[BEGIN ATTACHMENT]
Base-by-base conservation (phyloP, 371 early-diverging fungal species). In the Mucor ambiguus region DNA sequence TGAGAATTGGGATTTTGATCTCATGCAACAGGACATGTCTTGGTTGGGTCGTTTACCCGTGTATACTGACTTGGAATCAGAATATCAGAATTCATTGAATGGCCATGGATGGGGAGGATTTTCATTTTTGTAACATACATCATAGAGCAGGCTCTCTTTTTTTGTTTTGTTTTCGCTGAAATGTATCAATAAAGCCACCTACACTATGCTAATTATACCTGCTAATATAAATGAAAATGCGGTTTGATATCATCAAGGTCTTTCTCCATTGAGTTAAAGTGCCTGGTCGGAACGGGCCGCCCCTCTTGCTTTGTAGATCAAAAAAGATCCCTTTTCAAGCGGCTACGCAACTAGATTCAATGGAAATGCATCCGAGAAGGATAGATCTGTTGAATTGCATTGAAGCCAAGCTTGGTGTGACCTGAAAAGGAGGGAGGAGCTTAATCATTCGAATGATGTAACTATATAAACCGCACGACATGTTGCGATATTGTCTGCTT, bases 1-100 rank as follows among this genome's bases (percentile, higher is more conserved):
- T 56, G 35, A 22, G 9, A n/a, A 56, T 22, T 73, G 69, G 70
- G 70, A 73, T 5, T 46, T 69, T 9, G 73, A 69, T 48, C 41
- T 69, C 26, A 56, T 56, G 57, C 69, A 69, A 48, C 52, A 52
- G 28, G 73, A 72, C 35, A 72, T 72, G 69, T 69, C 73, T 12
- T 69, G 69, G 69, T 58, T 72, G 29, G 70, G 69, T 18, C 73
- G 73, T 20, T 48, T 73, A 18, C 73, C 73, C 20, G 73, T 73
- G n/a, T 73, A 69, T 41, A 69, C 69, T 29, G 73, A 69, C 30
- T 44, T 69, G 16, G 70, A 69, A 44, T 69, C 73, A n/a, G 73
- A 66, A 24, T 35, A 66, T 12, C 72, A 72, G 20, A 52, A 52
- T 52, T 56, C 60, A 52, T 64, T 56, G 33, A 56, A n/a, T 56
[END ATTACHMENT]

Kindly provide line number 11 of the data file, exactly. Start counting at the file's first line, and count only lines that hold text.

- T 52, T 56, C 60, A 52, T 64, T 56, G 33, A 56, A n/a, T 56